# 3D slope

I know that slope in 2D = $$\frac{\Delta{y}}{\Delta{x}}$$.

I mean for every line in 3D there are 3 2D slopes. Those are:
$$\frac{\Delta{y}}{\Delta{x}}$$ $$\frac{\Delta{y}}{\Delta {z}}$$ and $$\frac{\Delta{z}}{\Delta{x}}$$

But how do you combine those 3 slopes to form 1 3D slope?

And if you think this is homework it isn't. I am just trying to extrapolate the concept of the slope of a line to lines in higher dimensions.

There are an infinite amount of directions to have slope on a 3-D graph. You may want to look into partial derivatives (which are generally confined to 2 different directions). However, using what's called directional derivatives, you can find the slope in any direction.

But for a single line instead of a plane there is 1 and only 1 direction for the slope because of the line being described in 3D instead of 2D. This means that there should be a way to combine the 3 2D slopes into 1 3D slope.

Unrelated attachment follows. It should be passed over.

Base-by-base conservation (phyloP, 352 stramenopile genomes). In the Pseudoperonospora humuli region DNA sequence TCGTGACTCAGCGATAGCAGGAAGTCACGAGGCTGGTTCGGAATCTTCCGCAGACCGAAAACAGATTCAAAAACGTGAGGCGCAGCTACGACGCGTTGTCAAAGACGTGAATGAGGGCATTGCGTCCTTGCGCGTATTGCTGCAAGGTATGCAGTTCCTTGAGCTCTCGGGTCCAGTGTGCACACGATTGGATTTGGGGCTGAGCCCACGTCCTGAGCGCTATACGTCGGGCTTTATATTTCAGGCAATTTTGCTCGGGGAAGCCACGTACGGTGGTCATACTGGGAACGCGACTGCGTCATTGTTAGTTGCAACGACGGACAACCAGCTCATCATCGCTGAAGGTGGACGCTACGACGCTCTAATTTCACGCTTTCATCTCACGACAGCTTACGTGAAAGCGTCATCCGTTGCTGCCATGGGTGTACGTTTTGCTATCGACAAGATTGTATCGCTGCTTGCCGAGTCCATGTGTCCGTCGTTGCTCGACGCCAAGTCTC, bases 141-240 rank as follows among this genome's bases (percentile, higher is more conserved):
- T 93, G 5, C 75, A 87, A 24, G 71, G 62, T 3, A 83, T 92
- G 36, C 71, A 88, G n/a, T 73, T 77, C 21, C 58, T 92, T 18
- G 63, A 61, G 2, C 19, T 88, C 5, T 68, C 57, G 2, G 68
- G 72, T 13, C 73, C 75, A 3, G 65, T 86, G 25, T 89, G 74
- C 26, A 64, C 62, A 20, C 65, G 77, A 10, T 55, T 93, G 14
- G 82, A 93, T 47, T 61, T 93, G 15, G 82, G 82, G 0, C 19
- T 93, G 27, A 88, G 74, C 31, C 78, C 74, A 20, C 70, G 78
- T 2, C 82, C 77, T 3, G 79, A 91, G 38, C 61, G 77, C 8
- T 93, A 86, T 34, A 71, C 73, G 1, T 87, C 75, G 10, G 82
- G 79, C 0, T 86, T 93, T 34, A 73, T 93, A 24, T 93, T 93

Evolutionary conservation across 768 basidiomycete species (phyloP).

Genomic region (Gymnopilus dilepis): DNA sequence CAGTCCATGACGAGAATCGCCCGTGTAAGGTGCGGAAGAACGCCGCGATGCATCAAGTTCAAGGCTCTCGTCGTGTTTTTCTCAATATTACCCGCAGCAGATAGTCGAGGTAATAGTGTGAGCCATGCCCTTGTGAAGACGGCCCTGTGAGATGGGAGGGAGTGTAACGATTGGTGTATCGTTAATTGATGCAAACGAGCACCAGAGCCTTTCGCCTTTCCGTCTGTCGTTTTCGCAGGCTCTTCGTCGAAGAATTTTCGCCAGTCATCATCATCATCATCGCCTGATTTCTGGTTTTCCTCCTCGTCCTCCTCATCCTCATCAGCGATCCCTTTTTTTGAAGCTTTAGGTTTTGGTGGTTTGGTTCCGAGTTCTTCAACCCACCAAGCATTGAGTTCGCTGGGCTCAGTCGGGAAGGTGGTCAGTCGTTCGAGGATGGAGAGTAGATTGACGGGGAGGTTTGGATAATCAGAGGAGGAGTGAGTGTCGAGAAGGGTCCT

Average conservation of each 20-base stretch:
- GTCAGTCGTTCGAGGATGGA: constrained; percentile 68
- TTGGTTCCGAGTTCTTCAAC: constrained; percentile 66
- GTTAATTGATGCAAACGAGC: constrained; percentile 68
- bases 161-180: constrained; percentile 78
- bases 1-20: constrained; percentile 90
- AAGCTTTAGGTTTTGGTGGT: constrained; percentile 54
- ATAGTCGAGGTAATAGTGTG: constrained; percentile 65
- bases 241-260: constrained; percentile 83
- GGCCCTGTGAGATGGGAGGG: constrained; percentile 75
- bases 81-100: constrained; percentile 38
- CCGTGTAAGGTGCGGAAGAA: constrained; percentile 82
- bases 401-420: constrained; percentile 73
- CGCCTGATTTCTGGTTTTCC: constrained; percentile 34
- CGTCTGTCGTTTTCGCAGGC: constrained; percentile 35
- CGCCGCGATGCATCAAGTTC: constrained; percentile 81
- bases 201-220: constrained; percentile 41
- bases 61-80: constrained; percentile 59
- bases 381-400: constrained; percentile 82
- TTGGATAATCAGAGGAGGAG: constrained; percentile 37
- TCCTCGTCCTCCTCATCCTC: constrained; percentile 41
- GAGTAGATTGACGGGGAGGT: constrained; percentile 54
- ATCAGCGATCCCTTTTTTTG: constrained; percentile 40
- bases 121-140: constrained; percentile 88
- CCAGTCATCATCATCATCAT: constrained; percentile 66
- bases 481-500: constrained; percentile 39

SteamKing
Staff Emeritus
Homework Helper
But for a single line instead of a plane there is 1 and only 1 direction for the slope because of the line being described in 3D instead of 2D. This means that there should be a way to combine the 3 2D slopes into 1 3D slope.
You might want to express your 3-D line parametrically or use a vector representation.

http://mathworld.wolfram.com/Line.html

While the slope of a line in 2-dimensions is a handy thing to know, things get more complicated in 3-dimensions, which is why different formulations for the equation of the line in space have been adopted.